In spite of all these sources of possible error the results do seem to be the best that can be done to empirically track collective membership and seems to be accurate for those most active in meetings after mid 1992.

Results:[2]

With a little help from other sources the results can also be turned into a simple narrative: The early collective before minuted records included: Stephen Houston, Kathy Gibbs, Duncan Reekie, Danny Holman, Jenny Marr, Anne Marie Barlow, Anthony Kopieki, Laura Hudson, Suzanne Currid, Jennet Thomas, Lorelei Lisowsky, William Thomas and Lepke B.[3]

Some time early in 1992 Anne Barlow and Laura Hudson left and about May, Jenny Marr and Donal Ruane joined. As the year progressed the group grew with the addition of Londie H, Andre Stitt, Mark Pawson, Katia Rossini, John Carr and Tara Babel. By October meetings were regularly being attended by an average of eight people with about 20 people in the collective, about 12 of who were active.

Over the next year, 1993, the collective grew to have about 30 members of whom 19 or so were active. In this year Paul Tarrago, Colette Rouhier and Caroline Kennedy all joined and are seen to be active, forming the kernel of the collective that survived the split of 1994 along with the founding members Jenet Thomas and Duncan Reekie. Other notable additions this year were Ghisli Bergman and Rozalind Grainger who later left to form their own group 'Films That make you go Hmmm' in 1996. Throughout 1994 meetings were large often having 9 to 15 people. By mid 1994 this had settled down to about 8 to 10 per main meeting.

1994 saw arguments split the collective resulting in Donal Ruane, Anthony Kopieki, Suzanne Currid, Andy Lowe, Rob Stanley and Jenny Marr leaving the group. The total collective membership gradually declined and it can be seen that the current core collective was putting in most of the hours in meetings along with Ghisli Bergman and Danny Holman. After an arduous run of 15 shows at the Union Tavern on Camberwell New Road, the collective officially split, reforming in October 1994. Many of the names signed to the new agreement in the minute book at this meeting are unfortunately illegible.[4]

1995 begins with about 10 in the collective and this new collective now has a stable core which maintains about this number through 1996 and 1997. 1995 meetings were attended by an average of six people although at least two meetings had 11 people. Notable new members this year were Fiona Lord, James Stevens, Sheik and Andy Johnson.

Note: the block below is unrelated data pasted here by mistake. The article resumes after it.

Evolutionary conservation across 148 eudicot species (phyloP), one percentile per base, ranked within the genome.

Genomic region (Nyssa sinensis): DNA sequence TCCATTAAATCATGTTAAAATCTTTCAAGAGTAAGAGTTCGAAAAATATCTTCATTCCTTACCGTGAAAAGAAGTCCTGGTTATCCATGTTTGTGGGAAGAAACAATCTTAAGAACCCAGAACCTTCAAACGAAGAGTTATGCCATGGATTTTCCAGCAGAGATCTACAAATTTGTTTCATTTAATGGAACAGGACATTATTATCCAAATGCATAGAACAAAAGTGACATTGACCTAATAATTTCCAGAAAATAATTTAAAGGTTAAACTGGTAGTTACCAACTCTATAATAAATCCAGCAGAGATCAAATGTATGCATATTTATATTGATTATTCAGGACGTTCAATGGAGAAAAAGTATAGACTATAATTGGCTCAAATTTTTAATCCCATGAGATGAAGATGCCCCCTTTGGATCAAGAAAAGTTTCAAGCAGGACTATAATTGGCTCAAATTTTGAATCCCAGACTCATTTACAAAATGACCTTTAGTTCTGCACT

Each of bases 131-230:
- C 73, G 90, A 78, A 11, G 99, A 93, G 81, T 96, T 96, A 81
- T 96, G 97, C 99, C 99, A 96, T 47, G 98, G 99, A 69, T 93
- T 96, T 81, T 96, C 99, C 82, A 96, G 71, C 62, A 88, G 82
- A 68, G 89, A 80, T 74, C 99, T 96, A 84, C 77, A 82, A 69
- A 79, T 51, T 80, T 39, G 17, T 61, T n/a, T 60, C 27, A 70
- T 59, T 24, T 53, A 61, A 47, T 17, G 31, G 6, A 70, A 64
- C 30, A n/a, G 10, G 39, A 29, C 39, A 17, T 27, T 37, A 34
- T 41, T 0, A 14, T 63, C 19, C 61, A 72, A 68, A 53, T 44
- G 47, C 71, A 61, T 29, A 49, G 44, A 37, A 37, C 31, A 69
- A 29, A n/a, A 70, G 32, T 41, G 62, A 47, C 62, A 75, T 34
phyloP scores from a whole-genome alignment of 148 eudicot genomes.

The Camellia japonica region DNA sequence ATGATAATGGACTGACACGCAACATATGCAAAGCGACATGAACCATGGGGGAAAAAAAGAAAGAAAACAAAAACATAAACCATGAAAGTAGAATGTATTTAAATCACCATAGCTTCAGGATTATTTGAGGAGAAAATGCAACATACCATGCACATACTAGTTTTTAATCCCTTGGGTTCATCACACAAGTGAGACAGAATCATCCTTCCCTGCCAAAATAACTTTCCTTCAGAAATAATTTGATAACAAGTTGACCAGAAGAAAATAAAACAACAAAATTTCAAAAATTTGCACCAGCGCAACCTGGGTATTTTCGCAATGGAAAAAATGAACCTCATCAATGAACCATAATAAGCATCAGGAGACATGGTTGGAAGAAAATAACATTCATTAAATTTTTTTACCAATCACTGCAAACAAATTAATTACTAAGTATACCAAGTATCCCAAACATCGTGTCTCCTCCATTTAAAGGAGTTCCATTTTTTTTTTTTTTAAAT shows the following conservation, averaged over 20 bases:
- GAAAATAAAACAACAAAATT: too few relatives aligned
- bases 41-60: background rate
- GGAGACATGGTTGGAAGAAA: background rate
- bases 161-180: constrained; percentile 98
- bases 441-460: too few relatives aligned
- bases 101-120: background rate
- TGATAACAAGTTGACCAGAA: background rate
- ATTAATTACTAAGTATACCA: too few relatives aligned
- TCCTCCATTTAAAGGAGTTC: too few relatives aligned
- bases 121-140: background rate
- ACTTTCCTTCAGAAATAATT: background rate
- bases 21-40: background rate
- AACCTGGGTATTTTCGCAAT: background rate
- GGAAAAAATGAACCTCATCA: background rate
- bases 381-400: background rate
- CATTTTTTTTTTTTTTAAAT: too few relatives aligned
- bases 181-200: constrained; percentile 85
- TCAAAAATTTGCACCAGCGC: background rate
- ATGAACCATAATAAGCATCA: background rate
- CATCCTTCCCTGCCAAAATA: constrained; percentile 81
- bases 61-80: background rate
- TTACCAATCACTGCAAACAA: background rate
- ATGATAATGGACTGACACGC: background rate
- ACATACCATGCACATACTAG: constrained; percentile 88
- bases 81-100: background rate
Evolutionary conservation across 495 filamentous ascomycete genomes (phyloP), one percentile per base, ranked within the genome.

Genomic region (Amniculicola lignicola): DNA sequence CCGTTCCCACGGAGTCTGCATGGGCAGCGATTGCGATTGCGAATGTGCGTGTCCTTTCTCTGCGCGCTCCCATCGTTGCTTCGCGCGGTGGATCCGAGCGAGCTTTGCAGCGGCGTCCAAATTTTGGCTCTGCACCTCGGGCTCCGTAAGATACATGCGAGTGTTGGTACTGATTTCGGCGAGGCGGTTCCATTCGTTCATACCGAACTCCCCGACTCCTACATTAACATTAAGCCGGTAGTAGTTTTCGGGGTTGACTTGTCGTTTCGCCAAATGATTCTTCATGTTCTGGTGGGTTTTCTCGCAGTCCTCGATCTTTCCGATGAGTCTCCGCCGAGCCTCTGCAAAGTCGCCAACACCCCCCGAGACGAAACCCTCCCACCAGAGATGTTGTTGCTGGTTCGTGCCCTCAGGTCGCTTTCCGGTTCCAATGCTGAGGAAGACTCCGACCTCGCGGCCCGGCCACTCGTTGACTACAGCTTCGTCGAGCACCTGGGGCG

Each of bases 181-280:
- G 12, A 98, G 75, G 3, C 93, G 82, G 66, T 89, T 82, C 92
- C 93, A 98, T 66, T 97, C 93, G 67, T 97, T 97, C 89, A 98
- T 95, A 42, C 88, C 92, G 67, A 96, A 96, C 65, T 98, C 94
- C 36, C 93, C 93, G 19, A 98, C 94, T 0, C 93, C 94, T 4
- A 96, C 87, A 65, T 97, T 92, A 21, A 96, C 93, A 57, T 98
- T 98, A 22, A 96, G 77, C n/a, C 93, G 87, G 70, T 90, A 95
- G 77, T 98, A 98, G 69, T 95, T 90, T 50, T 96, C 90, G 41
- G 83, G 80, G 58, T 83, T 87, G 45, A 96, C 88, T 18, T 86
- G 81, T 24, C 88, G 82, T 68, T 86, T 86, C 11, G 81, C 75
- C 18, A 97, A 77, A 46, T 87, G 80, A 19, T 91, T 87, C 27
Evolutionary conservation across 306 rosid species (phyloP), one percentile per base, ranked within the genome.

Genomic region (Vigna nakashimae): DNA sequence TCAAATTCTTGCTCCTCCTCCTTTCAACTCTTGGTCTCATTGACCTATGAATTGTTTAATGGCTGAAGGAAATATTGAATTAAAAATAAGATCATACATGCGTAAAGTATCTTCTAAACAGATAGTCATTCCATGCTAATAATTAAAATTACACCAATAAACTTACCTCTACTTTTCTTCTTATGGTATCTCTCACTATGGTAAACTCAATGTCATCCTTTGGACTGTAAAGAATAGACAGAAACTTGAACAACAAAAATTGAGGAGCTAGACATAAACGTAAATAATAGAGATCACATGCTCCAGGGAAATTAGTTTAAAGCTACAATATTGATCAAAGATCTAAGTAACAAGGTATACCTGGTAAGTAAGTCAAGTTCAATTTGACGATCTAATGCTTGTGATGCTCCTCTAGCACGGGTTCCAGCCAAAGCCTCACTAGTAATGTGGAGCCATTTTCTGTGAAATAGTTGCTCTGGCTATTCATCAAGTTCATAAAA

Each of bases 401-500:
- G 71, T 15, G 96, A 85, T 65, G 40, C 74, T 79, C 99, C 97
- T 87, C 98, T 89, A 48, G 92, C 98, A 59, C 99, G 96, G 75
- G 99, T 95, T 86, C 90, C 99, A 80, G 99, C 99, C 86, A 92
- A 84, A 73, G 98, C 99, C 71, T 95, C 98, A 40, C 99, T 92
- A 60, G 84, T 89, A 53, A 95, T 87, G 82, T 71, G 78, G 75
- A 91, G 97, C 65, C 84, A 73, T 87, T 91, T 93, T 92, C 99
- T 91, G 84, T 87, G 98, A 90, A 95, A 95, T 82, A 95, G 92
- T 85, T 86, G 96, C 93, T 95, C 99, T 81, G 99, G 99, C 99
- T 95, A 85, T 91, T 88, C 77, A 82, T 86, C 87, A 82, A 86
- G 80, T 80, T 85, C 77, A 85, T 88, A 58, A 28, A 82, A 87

The 1996 collective had about seven key members and meetings were attended by four to seven people. In some ways a low point of membership. But it was also the year that the independent film groups, that had been springing up all over London in the wake of Exploding Cinema, came together to put on the first Volcano! festival. The Volcano coalition seems to have taken up a fair amount of the Exploding Cinema Collective's productive energy from 1996 to 1998.[5] For half of the year the energy of the collective now seems directed to this greater collective enterprise resulting in fewer shows.

In 1997 I joined the collective with German artist Thomas Zagrozek and Australian Sandra. Attendance at meetings went up from six to eight and there were up to nine key members.

In 1998 the total number of meetings went down from 15 in 1997 to 11. Sandra went to college and stopped attending meetings although she still occasionally helped out at shows. Paul Motel had joined the group at the end of 1998 and was a regular during 1999 providing the groups transport with his old short wheelbase LandRover. Three new women separately came to two or three meetings in 1998. These were Kirsten, Vanessa and Boot. Caroline Kennedy, the only member to live in North London, was only recorded attending three meetings in 1998, and only one in 1999, although she maintained a strong presence at the shows.

In 1999 Colette Rouhier dropped out to have a sabbatical after doing an enormous amount of work in 1998. Duncan managed to continue to attend as much as anybody in spite of doing a Ph.D. in Falmouth. Damon Herd joined in 1998 and soon became an active member taking charge of the web site.

Interpretation: The charts show the size of the collective, the intensities of attendance at meetings and even how these two factors might correlate to the number of shows produced (see Summary Table B). The advantage of a collective of artists over an individual or small group of two or three is based to a large part on the simple resource of labour power.[6] The charts show the kind of hours that people are putting into the meetings and we can assume this is an index of the general creative energy of the operations as a whole.[7] Of course to be very effective this labour has to be concerted. A large collective is also a resource in the number of personal connections to the wider society. These connections help find films as well as an audience; helping to build a vibrant orally networked base. A larger collective has advantages in being able to distribute publicity by hand with ease as the collective tends to be dispersed over a wide area in terms of the location of their homes, jobs and leisure activities. A large collective is also likely to make inter-group communication and agreement more difficult in some areas. The minimum number necessary to crew an event may define the optimum size of the core collective.